How terrible a place is Beijing?

Judging by the lengths the government is going to make Beijing a “nice” place — pretty terrible! Here are some emergency measures being taken to turn this city around for the two weeks APEC will be in town:

  • Pollution: Government officials have promised nice air for APEC, by closing factories and kicking people out of the city. Drivers both inside the city and in the surrounding provinces are also being forced off the road.
  • Food safety: Hotels receiving APEC attendees must source their food from a list of 20 government-approved vendors.
  • Traffic: The government is restricting cars on the road by alternating the days on which cars with even- and odd-numbered plates can drive. Moreover, public schools and “non-important” government offices (such as the marriage bureau and visa office) were ordered to close from today to Wednesday of next week, with make-up days this past Sunday and the following Saturday. Private schools were “encouraged” (i.e. forced) to voluntarily close, and companies and other institutions were asked to allow employees to work from home those days. Even hospitals will be closed.
  • Security: Security checks have been ramped up at the airport and subway and around the city. According to Boyfriend, the subway has introduced bins, similar to the ones used at airports, for people to put their belongings in for the bag scan, and security no longer allows people to breeze on through with their bags open for a nominal security glance-check to see what’s inside — regardless of how much you scream and yell. I wonder if the scan checkers actually look at the screens now.
  • Press freedom: At the media center, not only can you get an overdose of Chinese culture, but also access to famous banned websites, such as Google and Facebook.
  • Protestors and small business owners and other “undesirables”: Who?

Why is the Chinese government going through all this trouble? Is APEC a big deal? The short answer, for us everyday plebes, is: Not really! But government and business leaders from all the important Asia/Pacific nations will be here. The United States is attending — Obama is coming — as well as Putin and Abbott and Abe. They will talk about cooperating with each, economically, and maybe reach some big deals. So APEC has the potential to be important, but probably not to the point where more normal countries/governments would feel it was OK to disrupt businesses and people’s personal lives just to suit some big shot officials. But this kind of high-level, multinational, all-talk-no-action forum is exactly China’s cup of tea, so it’s practically like the Olympics all over again. It’s even being partially held in the Olympic Park, and they’re planning some kind of fireworks show for APEC.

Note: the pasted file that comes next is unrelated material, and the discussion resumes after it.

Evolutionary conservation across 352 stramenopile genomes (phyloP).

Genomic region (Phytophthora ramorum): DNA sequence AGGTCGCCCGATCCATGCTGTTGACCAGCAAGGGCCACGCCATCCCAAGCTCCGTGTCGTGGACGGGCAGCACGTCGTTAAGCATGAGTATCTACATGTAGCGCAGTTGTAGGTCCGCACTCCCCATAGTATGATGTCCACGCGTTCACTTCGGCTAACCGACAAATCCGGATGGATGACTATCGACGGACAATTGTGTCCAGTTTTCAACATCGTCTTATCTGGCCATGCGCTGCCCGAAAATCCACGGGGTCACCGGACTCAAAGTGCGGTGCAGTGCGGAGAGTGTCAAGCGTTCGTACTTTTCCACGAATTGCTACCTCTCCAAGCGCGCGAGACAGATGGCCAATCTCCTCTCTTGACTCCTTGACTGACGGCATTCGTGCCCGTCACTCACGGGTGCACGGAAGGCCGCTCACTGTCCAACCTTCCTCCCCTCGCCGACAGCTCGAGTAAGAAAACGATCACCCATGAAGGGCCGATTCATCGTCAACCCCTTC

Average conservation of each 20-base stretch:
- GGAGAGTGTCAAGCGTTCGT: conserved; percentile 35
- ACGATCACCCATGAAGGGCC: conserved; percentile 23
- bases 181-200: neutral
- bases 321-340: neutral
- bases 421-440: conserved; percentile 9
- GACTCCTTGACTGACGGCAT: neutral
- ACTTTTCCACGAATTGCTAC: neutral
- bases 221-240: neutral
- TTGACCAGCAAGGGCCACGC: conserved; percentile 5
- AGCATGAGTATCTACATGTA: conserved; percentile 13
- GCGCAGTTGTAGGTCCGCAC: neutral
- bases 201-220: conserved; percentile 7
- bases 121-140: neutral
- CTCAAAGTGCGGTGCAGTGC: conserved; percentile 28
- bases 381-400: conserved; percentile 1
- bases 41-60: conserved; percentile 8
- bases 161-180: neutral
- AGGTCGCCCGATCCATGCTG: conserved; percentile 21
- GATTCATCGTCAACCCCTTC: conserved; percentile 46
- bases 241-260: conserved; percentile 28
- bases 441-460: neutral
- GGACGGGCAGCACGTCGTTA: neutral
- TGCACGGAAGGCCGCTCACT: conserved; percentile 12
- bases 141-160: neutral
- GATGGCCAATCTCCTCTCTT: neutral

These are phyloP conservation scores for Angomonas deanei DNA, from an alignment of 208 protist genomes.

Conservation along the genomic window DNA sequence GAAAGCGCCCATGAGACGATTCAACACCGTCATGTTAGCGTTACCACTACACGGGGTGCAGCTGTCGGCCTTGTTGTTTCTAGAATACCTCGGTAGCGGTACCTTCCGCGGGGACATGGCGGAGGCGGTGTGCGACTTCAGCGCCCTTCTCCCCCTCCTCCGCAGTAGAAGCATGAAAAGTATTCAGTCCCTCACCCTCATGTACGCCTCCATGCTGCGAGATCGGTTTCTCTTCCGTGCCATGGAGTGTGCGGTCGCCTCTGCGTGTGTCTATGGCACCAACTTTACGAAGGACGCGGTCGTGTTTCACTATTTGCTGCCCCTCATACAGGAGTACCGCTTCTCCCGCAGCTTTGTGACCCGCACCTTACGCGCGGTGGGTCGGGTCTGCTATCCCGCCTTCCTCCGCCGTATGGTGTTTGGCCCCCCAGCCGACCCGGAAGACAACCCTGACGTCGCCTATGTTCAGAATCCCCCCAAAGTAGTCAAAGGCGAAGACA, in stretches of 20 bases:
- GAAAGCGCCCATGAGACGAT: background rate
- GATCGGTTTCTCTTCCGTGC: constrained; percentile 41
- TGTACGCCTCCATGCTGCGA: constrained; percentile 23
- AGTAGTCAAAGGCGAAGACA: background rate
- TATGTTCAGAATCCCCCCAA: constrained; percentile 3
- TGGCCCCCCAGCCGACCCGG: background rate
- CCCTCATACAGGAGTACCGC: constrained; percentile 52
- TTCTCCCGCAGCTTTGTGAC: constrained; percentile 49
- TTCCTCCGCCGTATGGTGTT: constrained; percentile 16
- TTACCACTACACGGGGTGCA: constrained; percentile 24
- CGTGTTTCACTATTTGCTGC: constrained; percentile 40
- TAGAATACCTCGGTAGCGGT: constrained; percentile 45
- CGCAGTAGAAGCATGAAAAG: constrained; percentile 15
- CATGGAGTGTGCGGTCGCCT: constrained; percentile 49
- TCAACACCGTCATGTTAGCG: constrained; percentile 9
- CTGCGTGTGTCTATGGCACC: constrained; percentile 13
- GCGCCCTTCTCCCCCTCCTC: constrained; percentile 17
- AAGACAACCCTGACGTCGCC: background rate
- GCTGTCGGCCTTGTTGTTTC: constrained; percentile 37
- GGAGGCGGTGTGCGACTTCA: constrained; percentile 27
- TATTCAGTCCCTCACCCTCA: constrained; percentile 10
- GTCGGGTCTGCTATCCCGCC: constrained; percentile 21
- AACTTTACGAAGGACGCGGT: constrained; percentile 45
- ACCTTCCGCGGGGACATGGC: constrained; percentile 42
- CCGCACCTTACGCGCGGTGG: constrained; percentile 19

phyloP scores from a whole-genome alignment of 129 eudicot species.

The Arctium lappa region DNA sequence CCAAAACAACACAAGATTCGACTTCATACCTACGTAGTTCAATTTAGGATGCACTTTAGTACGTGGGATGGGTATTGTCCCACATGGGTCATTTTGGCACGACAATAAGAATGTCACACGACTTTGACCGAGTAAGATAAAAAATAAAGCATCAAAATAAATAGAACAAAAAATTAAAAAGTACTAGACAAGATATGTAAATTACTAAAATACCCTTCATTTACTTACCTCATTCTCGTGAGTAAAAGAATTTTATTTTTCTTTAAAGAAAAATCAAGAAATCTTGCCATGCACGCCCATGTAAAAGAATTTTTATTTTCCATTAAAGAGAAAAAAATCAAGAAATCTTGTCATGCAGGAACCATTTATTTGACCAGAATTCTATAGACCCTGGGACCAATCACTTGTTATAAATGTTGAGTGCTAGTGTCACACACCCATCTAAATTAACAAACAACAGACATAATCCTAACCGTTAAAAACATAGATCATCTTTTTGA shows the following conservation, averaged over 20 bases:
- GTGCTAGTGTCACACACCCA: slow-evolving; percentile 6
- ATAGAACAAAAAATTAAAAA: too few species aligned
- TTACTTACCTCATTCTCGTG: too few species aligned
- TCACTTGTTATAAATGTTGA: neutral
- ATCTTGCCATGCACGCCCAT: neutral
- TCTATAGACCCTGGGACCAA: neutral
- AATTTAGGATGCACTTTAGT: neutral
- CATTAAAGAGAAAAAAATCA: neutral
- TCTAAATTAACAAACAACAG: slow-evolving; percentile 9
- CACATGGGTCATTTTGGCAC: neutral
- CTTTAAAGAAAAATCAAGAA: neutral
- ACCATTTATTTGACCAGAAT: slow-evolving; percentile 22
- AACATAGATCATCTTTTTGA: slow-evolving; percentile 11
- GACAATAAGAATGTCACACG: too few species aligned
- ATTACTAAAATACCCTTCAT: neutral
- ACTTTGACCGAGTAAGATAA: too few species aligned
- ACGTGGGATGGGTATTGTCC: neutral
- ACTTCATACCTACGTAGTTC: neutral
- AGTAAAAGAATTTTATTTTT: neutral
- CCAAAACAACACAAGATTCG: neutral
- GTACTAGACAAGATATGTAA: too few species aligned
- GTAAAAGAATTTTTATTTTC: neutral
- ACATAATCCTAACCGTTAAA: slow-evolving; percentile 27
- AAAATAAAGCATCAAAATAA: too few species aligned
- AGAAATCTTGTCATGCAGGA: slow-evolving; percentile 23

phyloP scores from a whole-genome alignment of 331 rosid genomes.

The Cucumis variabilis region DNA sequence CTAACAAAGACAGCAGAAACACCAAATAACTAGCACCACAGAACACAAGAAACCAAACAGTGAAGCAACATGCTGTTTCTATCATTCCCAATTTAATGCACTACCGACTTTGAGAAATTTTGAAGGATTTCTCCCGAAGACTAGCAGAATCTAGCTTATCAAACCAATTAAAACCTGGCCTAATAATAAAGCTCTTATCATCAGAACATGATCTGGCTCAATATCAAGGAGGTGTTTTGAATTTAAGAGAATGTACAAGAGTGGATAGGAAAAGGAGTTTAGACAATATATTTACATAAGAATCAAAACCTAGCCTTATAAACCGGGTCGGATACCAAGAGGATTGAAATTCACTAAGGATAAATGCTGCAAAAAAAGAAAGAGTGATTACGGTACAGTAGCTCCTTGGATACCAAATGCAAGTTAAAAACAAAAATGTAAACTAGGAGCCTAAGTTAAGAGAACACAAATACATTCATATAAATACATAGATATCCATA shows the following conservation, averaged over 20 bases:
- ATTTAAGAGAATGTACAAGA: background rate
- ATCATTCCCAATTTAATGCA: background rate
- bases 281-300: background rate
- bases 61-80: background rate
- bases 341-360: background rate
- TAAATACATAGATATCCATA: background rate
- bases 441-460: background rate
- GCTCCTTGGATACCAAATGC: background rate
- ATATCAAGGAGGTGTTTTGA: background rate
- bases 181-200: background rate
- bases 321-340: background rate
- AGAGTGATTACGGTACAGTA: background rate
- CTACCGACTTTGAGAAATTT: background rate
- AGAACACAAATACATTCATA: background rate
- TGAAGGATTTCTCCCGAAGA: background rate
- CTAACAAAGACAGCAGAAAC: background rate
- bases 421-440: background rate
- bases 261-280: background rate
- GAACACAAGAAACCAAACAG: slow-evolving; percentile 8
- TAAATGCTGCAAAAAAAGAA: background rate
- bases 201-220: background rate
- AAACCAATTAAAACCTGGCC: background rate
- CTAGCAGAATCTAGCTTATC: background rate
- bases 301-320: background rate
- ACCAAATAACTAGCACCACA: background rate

China’s foreign minister explained China’s goal as such: China wants to host a “harmonious and smooth” APEC that would leave a “deep impression on history”.

This is a forum that is held every year (last year, it was in Bali).

APEC preparations began last week, and true to their word, officials managed to clean the air. Between Friday night and Saturday morning, the AQI had fallen from a high of 274 to a low of 46 by noon. Unfortunately, by Tuesday, on the eve of the first APEC events, the AQI was back up to 305 before dropping back down to healthy levels again for two days. But then again, today, as APEC kicks off in earnest, Beijingers awoke to familiar hazy skies. The AQI was back up to 160 this morning. Someone should get fired.

And despite the government’s efforts to turn Beijing into a wonderful place, there are still some emergency measures not being taken that would go a long way toward improving the city:

  • Ban on sidewalk/street-side parking
  • Ban on honking for no reason
  • Ban on shouting into phones
  • Ban on pushing and shoving and not lining up

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